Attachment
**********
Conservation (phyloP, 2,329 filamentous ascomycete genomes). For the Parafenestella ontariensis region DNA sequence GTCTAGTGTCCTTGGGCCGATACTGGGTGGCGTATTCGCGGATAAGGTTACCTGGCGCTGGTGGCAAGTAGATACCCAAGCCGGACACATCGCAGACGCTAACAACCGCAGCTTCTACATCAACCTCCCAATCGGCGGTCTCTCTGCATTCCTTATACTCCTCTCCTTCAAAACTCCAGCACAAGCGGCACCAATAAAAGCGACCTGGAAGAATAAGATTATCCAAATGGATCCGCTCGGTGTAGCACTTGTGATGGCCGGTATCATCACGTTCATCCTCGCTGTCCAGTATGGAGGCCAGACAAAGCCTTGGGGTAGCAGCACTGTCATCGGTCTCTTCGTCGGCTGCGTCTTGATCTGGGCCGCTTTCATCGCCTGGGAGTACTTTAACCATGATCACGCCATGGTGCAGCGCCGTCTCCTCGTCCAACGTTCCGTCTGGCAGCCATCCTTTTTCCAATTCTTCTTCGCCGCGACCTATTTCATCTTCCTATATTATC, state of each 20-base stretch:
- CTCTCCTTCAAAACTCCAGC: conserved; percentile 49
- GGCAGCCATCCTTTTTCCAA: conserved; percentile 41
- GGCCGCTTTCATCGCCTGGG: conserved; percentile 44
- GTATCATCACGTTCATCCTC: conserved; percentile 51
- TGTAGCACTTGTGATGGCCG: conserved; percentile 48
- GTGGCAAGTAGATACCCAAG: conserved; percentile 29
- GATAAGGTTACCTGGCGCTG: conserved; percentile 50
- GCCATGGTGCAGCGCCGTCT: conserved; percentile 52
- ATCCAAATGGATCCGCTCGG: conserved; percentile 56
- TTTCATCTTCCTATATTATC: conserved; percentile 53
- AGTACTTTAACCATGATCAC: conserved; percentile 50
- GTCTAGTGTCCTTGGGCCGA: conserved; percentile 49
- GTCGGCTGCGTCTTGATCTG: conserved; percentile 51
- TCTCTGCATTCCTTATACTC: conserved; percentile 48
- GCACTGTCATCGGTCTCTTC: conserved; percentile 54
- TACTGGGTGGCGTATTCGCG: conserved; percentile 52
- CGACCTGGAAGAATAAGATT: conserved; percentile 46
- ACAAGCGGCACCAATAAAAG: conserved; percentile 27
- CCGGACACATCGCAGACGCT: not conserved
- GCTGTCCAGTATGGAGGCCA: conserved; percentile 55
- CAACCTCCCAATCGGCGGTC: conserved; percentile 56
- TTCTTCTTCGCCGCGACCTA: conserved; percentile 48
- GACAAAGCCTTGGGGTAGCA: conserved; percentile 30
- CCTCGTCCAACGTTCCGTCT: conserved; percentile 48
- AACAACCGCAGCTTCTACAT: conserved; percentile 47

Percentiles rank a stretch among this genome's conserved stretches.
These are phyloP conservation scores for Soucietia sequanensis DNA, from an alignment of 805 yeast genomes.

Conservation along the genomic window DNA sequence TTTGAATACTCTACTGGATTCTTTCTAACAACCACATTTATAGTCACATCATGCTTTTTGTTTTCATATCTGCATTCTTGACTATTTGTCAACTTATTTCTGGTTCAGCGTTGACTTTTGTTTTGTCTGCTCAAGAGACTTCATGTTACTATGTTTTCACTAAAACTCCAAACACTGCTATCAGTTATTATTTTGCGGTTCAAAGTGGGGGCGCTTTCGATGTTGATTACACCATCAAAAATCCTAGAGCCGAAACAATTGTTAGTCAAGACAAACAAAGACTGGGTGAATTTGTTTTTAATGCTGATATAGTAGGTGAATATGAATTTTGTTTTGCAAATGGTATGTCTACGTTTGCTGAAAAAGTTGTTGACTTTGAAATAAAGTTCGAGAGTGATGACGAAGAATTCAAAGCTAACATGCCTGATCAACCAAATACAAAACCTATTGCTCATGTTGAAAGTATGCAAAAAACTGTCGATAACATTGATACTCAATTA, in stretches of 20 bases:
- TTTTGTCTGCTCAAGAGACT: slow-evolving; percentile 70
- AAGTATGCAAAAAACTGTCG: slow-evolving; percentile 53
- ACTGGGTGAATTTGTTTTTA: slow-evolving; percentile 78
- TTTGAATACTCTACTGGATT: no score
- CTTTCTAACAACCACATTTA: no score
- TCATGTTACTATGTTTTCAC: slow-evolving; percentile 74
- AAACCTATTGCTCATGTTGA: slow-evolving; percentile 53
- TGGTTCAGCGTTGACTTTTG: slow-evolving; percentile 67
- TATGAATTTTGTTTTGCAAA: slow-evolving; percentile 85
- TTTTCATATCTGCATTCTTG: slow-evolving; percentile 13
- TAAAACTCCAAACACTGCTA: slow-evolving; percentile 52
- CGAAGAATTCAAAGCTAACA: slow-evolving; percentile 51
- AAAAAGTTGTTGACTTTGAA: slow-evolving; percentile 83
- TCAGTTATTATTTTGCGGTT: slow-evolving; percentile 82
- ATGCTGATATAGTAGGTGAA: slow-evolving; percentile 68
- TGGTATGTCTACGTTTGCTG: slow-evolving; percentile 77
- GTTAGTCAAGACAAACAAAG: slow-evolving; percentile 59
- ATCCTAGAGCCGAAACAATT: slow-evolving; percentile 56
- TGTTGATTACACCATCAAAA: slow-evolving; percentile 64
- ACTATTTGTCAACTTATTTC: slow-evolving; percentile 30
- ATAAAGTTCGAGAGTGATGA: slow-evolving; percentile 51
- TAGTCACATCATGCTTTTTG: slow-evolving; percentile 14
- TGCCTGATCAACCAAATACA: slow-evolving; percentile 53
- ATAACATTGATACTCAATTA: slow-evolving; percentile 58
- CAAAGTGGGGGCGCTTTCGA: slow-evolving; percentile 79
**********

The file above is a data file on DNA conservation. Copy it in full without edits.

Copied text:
Conservation (phyloP, 2,329 filamentous ascomycete genomes). For the Parafenestella ontariensis region DNA sequence GTCTAGTGTCCTTGGGCCGATACTGGGTGGCGTATTCGCGGATAAGGTTACCTGGCGCTGGTGGCAAGTAGATACCCAAGCCGGACACATCGCAGACGCTAACAACCGCAGCTTCTACATCAACCTCCCAATCGGCGGTCTCTCTGCATTCCTTATACTCCTCTCCTTCAAAACTCCAGCACAAGCGGCACCAATAAAAGCGACCTGGAAGAATAAGATTATCCAAATGGATCCGCTCGGTGTAGCACTTGTGATGGCCGGTATCATCACGTTCATCCTCGCTGTCCAGTATGGAGGCCAGACAAAGCCTTGGGGTAGCAGCACTGTCATCGGTCTCTTCGTCGGCTGCGTCTTGATCTGGGCCGCTTTCATCGCCTGGGAGTACTTTAACCATGATCACGCCATGGTGCAGCGCCGTCTCCTCGTCCAACGTTCCGTCTGGCAGCCATCCTTTTTCCAATTCTTCTTCGCCGCGACCTATTTCATCTTCCTATATTATC, state of each 20-base stretch:
- CTCTCCTTCAAAACTCCAGC: conserved; percentile 49
- GGCAGCCATCCTTTTTCCAA: conserved; percentile 41
- GGCCGCTTTCATCGCCTGGG: conserved; percentile 44
- GTATCATCACGTTCATCCTC: conserved; percentile 51
- TGTAGCACTTGTGATGGCCG: conserved; percentile 48
- GTGGCAAGTAGATACCCAAG: conserved; percentile 29
- GATAAGGTTACCTGGCGCTG: conserved; percentile 50
- GCCATGGTGCAGCGCCGTCT: conserved; percentile 52
- ATCCAAATGGATCCGCTCGG: conserved; percentile 56
- TTTCATCTTCCTATATTATC: conserved; percentile 53
- AGTACTTTAACCATGATCAC: conserved; percentile 50
- GTCTAGTGTCCTTGGGCCGA: conserved; percentile 49
- GTCGGCTGCGTCTTGATCTG: conserved; percentile 51
- TCTCTGCATTCCTTATACTC: conserved; percentile 48
- GCACTGTCATCGGTCTCTTC: conserved; percentile 54
- TACTGGGTGGCGTATTCGCG: conserved; percentile 52
- CGACCTGGAAGAATAAGATT: conserved; percentile 46
- ACAAGCGGCACCAATAAAAG: conserved; percentile 27
- CCGGACACATCGCAGACGCT: not conserved
- GCTGTCCAGTATGGAGGCCA: conserved; percentile 55
- CAACCTCCCAATCGGCGGTC: conserved; percentile 56
- TTCTTCTTCGCCGCGACCTA: conserved; percentile 48
- GACAAAGCCTTGGGGTAGCA: conserved; percentile 30
- CCTCGTCCAACGTTCCGTCT: conserved; percentile 48
- AACAACCGCAGCTTCTACAT: conserved; percentile 47

Percentiles rank a stretch among this genome's conserved stretches.
These are phyloP conservation scores for Soucietia sequanensis DNA, from an alignment of 805 yeast genomes.

Conservation along the genomic window DNA sequence TTTGAATACTCTACTGGATTCTTTCTAACAACCACATTTATAGTCACATCATGCTTTTTGTTTTCATATCTGCATTCTTGACTATTTGTCAACTTATTTCTGGTTCAGCGTTGACTTTTGTTTTGTCTGCTCAAGAGACTTCATGTTACTATGTTTTCACTAAAACTCCAAACACTGCTATCAGTTATTATTTTGCGGTTCAAAGTGGGGGCGCTTTCGATGTTGATTACACCATCAAAAATCCTAGAGCCGAAACAATTGTTAGTCAAGACAAACAAAGACTGGGTGAATTTGTTTTTAATGCTGATATAGTAGGTGAATATGAATTTTGTTTTGCAAATGGTATGTCTACGTTTGCTGAAAAAGTTGTTGACTTTGAAATAAAGTTCGAGAGTGATGACGAAGAATTCAAAGCTAACATGCCTGATCAACCAAATACAAAACCTATTGCTCATGTTGAAAGTATGCAAAAAACTGTCGATAACATTGATACTCAATTA, in stretches of 20 bases:
- TTTTGTCTGCTCAAGAGACT: slow-evolving; percentile 70
- AAGTATGCAAAAAACTGTCG: slow-evolving; percentile 53
- ACTGGGTGAATTTGTTTTTA: slow-evolving; percentile 78
- TTTGAATACTCTACTGGATT: no score
- CTTTCTAACAACCACATTTA: no score
- TCATGTTACTATGTTTTCAC: slow-evolving; percentile 74
- AAACCTATTGCTCATGTTGA: slow-evolving; percentile 53
- TGGTTCAGCGTTGACTTTTG: slow-evolving; percentile 67
- TATGAATTTTGTTTTGCAAA: slow-evolving; percentile 85
- TTTTCATATCTGCATTCTTG: slow-evolving; percentile 13
- TAAAACTCCAAACACTGCTA: slow-evolving; percentile 52
- CGAAGAATTCAAAGCTAACA: slow-evolving; percentile 51
- AAAAAGTTGTTGACTTTGAA: slow-evolving; percentile 83
- TCAGTTATTATTTTGCGGTT: slow-evolving; percentile 82
- ATGCTGATATAGTAGGTGAA: slow-evolving; percentile 68
- TGGTATGTCTACGTTTGCTG: slow-evolving; percentile 77
- GTTAGTCAAGACAAACAAAG: slow-evolving; percentile 59
- ATCCTAGAGCCGAAACAATT: slow-evolving; percentile 56
- TGTTGATTACACCATCAAAA: slow-evolving; percentile 64
- ACTATTTGTCAACTTATTTC: slow-evolving; percentile 30
- ATAAAGTTCGAGAGTGATGA: slow-evolving; percentile 51
- TAGTCACATCATGCTTTTTG: slow-evolving; percentile 14
- TGCCTGATCAACCAAATACA: slow-evolving; percentile 53
- ATAACATTGATACTCAATTA: slow-evolving; percentile 58
- CAAAGTGGGGGCGCTTTCGA: slow-evolving; percentile 79